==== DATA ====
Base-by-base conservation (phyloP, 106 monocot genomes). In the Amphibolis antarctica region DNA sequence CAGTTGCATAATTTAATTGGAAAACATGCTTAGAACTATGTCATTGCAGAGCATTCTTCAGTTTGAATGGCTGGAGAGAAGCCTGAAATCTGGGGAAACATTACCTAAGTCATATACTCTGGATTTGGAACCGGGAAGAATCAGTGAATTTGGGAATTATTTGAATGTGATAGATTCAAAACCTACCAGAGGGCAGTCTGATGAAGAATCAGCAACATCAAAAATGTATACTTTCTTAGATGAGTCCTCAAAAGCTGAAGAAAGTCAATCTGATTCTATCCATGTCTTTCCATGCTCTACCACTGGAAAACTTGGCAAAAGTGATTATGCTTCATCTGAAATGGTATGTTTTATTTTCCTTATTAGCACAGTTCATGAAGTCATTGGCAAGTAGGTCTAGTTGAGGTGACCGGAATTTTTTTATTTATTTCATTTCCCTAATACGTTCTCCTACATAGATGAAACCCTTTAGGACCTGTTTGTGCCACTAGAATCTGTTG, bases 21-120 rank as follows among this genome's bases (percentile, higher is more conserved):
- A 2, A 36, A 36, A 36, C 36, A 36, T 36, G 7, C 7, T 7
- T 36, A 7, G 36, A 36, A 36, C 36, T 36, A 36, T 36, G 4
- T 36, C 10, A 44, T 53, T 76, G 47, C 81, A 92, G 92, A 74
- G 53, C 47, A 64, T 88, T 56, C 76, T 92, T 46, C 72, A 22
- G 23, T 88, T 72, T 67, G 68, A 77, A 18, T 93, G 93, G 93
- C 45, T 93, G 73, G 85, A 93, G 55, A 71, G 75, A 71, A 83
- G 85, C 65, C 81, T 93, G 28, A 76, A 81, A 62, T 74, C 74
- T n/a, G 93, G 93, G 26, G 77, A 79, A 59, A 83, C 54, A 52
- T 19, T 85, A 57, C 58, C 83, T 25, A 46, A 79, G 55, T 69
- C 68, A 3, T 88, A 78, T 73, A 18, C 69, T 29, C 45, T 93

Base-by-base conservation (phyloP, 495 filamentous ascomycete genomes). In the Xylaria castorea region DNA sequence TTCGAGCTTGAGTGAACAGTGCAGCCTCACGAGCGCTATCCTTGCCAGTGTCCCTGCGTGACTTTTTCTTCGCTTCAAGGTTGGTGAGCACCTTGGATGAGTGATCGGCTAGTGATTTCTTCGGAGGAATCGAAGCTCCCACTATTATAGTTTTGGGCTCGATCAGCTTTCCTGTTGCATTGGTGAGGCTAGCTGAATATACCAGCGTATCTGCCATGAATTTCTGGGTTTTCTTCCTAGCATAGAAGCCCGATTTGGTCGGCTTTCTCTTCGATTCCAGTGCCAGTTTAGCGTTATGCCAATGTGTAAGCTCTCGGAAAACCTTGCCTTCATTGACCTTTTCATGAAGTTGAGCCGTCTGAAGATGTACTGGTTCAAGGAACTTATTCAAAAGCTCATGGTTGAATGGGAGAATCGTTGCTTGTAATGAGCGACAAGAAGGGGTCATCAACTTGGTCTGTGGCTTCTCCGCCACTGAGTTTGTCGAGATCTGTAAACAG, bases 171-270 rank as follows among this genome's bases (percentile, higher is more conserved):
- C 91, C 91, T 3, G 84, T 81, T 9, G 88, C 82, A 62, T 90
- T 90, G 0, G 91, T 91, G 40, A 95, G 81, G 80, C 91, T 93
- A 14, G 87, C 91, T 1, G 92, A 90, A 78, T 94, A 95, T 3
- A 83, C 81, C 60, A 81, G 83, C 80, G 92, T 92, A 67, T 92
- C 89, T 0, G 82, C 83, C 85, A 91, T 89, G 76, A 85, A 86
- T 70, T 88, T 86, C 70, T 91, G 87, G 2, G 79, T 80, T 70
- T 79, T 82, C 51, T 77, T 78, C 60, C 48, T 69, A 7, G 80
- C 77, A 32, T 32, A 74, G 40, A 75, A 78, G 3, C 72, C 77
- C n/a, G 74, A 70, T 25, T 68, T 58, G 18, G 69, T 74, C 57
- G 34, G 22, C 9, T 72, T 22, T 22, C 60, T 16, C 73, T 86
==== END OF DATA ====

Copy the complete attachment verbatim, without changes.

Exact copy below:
Base-by-base conservation (phyloP, 106 monocot genomes). In the Amphibolis antarctica region DNA sequence CAGTTGCATAATTTAATTGGAAAACATGCTTAGAACTATGTCATTGCAGAGCATTCTTCAGTTTGAATGGCTGGAGAGAAGCCTGAAATCTGGGGAAACATTACCTAAGTCATATACTCTGGATTTGGAACCGGGAAGAATCAGTGAATTTGGGAATTATTTGAATGTGATAGATTCAAAACCTACCAGAGGGCAGTCTGATGAAGAATCAGCAACATCAAAAATGTATACTTTCTTAGATGAGTCCTCAAAAGCTGAAGAAAGTCAATCTGATTCTATCCATGTCTTTCCATGCTCTACCACTGGAAAACTTGGCAAAAGTGATTATGCTTCATCTGAAATGGTATGTTTTATTTTCCTTATTAGCACAGTTCATGAAGTCATTGGCAAGTAGGTCTAGTTGAGGTGACCGGAATTTTTTTATTTATTTCATTTCCCTAATACGTTCTCCTACATAGATGAAACCCTTTAGGACCTGTTTGTGCCACTAGAATCTGTTG, bases 21-120 rank as follows among this genome's bases (percentile, higher is more conserved):
- A 2, A 36, A 36, A 36, C 36, A 36, T 36, G 7, C 7, T 7
- T 36, A 7, G 36, A 36, A 36, C 36, T 36, A 36, T 36, G 4
- T 36, C 10, A 44, T 53, T 76, G 47, C 81, A 92, G 92, A 74
- G 53, C 47, A 64, T 88, T 56, C 76, T 92, T 46, C 72, A 22
- G 23, T 88, T 72, T 67, G 68, A 77, A 18, T 93, G 93, G 93
- C 45, T 93, G 73, G 85, A 93, G 55, A 71, G 75, A 71, A 83
- G 85, C 65, C 81, T 93, G 28, A 76, A 81, A 62, T 74, C 74
- T n/a, G 93, G 93, G 26, G 77, A 79, A 59, A 83, C 54, A 52
- T 19, T 85, A 57, C 58, C 83, T 25, A 46, A 79, G 55, T 69
- C 68, A 3, T 88, A 78, T 73, A 18, C 69, T 29, C 45, T 93

Base-by-base conservation (phyloP, 495 filamentous ascomycete genomes). In the Xylaria castorea region DNA sequence TTCGAGCTTGAGTGAACAGTGCAGCCTCACGAGCGCTATCCTTGCCAGTGTCCCTGCGTGACTTTTTCTTCGCTTCAAGGTTGGTGAGCACCTTGGATGAGTGATCGGCTAGTGATTTCTTCGGAGGAATCGAAGCTCCCACTATTATAGTTTTGGGCTCGATCAGCTTTCCTGTTGCATTGGTGAGGCTAGCTGAATATACCAGCGTATCTGCCATGAATTTCTGGGTTTTCTTCCTAGCATAGAAGCCCGATTTGGTCGGCTTTCTCTTCGATTCCAGTGCCAGTTTAGCGTTATGCCAATGTGTAAGCTCTCGGAAAACCTTGCCTTCATTGACCTTTTCATGAAGTTGAGCCGTCTGAAGATGTACTGGTTCAAGGAACTTATTCAAAAGCTCATGGTTGAATGGGAGAATCGTTGCTTGTAATGAGCGACAAGAAGGGGTCATCAACTTGGTCTGTGGCTTCTCCGCCACTGAGTTTGTCGAGATCTGTAAACAG, bases 171-270 rank as follows among this genome's bases (percentile, higher is more conserved):
- C 91, C 91, T 3, G 84, T 81, T 9, G 88, C 82, A 62, T 90
- T 90, G 0, G 91, T 91, G 40, A 95, G 81, G 80, C 91, T 93
- A 14, G 87, C 91, T 1, G 92, A 90, A 78, T 94, A 95, T 3
- A 83, C 81, C 60, A 81, G 83, C 80, G 92, T 92, A 67, T 92
- C 89, T 0, G 82, C 83, C 85, A 91, T 89, G 76, A 85, A 86
- T 70, T 88, T 86, C 70, T 91, G 87, G 2, G 79, T 80, T 70
- T 79, T 82, C 51, T 77, T 78, C 60, C 48, T 69, A 7, G 80
- C 77, A 32, T 32, A 74, G 40, A 75, A 78, G 3, C 72, C 77
- C n/a, G 74, A 70, T 25, T 68, T 58, G 18, G 69, T 74, C 57
- G 34, G 22, C 9, T 72, T 22, T 22, C 60, T 16, C 73, T 86